How to run a great user group meeting

Photo by Key West Wedding Photography

Photo by Key West Wedding Photography

I wish I could say that running an agile user group meeting is as easy as declaring, "woo woo hippie hippie agile time" and watching people self-organize a magical knowledge-sharing experience.  But after talking to people and thinking about the meetings I've attended, I must say: running a great user group meeting requires effort.

Let’s assume that you’ve crafted the invitation, taken care of the logistics, and people will be arriving for the meeting soon.  Here are my tips for what to do: 

  • Arrive early – Getting stuck in traffic and hitting technical difficulties happen, and you can minimize your stress level as an organizer by arriving early for the meeting so you can setup and relax.  This is a good time to eat some food and drink some water.
  • Make people feel welcome – Recruiting volunteers to open doors for attendees and direct them to the meeting space is a great idea.  If food and drinks are available, make sure attendees know where to find them.  Chat with them and introduce them to other folks.  Requiring people to sign in, provide their contact information, or introduce themselves to the entire group can be off-putting; focus on creating a safe environment first and foremost.
  • Allow time for networking – Whether it’s at the beginning of the meeting, in the middle, or at the end, make sure there’s time for people to talk to one another and make connections.  Many people show up to user groups looking for new opportunities or to recruit folks, and creating a community means relationship building.  I like to allow time at the beginning and at the end of the meetings for this to happen organically.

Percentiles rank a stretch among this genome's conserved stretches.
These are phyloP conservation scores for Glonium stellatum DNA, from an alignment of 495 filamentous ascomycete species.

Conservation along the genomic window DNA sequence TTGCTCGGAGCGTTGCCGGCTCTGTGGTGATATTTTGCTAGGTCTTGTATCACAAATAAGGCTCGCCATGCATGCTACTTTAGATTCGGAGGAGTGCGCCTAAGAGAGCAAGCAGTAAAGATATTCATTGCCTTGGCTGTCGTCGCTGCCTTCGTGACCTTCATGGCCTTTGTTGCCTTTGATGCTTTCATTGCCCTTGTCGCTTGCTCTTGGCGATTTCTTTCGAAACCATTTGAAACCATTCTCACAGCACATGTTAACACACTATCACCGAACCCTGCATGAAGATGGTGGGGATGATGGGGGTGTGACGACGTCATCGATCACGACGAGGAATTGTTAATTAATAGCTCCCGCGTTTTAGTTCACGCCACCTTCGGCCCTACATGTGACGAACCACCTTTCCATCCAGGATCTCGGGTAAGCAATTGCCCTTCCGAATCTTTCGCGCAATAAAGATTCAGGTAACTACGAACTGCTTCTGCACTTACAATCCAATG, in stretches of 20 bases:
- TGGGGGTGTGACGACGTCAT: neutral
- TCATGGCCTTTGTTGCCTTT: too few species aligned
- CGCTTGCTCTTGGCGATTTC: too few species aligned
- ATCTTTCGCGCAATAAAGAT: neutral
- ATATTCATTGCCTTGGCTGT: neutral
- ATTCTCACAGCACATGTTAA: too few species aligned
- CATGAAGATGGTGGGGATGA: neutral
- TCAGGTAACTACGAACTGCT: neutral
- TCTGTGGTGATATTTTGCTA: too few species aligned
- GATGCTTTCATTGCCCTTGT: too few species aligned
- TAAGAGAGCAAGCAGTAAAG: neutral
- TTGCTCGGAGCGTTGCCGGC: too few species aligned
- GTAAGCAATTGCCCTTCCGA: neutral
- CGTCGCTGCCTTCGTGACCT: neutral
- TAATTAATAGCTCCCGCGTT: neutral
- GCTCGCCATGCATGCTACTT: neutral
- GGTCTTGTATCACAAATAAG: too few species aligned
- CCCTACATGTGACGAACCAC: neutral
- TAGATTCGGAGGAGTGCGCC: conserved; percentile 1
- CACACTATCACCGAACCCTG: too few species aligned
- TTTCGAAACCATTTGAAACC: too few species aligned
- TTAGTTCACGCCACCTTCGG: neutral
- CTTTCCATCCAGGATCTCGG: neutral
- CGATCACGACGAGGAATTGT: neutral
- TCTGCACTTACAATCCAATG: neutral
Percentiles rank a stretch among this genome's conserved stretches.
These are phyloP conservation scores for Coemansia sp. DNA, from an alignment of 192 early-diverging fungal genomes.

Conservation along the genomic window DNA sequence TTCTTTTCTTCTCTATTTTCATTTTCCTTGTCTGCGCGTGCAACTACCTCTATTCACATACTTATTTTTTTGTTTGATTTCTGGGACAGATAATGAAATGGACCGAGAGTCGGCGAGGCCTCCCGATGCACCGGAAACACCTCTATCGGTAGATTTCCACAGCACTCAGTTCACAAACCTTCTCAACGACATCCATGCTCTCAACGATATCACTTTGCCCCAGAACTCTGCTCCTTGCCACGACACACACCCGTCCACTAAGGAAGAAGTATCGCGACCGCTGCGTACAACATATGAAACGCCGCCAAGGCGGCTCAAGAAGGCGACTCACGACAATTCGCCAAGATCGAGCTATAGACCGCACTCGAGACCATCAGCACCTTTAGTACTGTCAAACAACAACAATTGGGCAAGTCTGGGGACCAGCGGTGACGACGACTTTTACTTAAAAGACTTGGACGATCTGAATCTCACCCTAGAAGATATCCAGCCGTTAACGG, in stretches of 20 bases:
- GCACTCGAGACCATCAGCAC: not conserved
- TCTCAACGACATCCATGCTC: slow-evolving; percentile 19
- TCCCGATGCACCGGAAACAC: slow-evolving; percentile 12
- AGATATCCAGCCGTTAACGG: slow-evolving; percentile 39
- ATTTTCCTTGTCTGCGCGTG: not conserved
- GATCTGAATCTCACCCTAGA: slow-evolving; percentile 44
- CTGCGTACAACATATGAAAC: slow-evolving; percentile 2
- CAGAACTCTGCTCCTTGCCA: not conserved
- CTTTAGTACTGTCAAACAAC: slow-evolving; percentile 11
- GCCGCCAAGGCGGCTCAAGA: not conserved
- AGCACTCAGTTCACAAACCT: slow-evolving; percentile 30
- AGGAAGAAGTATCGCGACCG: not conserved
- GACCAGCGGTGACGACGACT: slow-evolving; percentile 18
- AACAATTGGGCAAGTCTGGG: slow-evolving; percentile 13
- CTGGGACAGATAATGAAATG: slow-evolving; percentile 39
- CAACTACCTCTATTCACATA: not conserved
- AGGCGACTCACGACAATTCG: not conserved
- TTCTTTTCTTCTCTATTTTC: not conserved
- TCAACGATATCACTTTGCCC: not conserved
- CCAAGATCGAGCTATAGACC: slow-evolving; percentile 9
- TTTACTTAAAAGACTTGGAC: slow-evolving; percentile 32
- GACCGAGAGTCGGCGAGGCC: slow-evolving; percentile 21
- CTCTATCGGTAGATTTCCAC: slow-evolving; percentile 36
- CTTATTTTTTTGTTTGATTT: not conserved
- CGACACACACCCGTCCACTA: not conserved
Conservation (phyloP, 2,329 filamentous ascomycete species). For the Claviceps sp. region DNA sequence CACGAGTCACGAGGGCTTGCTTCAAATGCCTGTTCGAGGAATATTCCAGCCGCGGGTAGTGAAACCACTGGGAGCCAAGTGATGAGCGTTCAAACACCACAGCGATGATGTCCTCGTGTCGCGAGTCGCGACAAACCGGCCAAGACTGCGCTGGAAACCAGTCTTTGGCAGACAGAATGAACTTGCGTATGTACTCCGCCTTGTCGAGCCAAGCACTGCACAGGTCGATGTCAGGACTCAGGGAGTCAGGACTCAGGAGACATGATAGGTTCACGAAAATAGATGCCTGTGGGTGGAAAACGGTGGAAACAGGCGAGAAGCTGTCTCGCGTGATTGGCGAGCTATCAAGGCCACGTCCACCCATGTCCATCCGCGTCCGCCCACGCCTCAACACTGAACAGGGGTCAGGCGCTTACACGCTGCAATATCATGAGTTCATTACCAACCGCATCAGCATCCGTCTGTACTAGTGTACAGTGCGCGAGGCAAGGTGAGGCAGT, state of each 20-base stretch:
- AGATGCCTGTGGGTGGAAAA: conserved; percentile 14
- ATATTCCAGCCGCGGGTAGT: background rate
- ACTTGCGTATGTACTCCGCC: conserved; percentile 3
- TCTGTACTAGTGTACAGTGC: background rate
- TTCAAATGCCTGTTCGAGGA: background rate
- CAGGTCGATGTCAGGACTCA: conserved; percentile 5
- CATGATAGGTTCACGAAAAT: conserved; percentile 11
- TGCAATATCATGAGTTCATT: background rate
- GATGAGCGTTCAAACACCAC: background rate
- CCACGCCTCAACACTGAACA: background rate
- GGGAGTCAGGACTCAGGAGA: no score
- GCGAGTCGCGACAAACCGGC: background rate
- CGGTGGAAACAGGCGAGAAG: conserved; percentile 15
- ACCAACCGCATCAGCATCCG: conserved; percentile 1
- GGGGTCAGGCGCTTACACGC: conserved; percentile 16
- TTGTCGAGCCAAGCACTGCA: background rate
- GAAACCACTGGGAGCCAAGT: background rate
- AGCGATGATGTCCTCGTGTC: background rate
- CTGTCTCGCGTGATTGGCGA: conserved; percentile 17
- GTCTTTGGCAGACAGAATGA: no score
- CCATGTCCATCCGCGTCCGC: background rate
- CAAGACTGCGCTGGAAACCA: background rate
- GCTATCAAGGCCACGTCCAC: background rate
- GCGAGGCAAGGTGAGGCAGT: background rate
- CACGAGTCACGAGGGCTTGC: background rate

• Give a brief introduction about the group and logistics – What is the group’s purpose?  Who are the leaders?  How can someone learn more about the group?  Where are the restrooms?  What else might someone need to know?  Keep it light.  Try to cover these topics and thank your sponsors in under 15 minutes.
  • Provide quality content – This is what drew the crowd after all!  The actual content portion can take many forms: a presentation, a formal talk, a facilitated discussion, an open space event, activities/games, or a combination of formats.  Keep an eye on the group dynamics and engagement.
  • Soak it in – You did it: you created an event!  Every new attendee is a win.  Every attendee who leaves with a new idea or something learned is a win.  Count the number of attendees, take photos, and enjoy your accomplishment. 
  • Stay a little late – Answer questions, thank people for coming, and clean up the space.  This is a good time to get feedback on the meeting and suggestions for future topics and improvements.

I'd love to hear suggestions on how to run a great user group meeting--please comment to share your ideas.

Allison Pollard

I help people discover their agile instincts and develop their coaching abilities. As an agile coach with Improving in Dallas, I enjoy mentoring others to become great Scrum Masters, coaching managers to grow teams that deliver amazing results, and fostering communities that provide sustainability for agile transformations. In my experience, applying agile methods improves delivery, strengthens relationships, and builds trust between business and IT. A big believer in the power of community-based learning, I grew the DFW Scrum user group significantly over the five years I served as an organizer. I am also a Certified Professional Co-Active Coach, a foodie, and proud glasses wearer.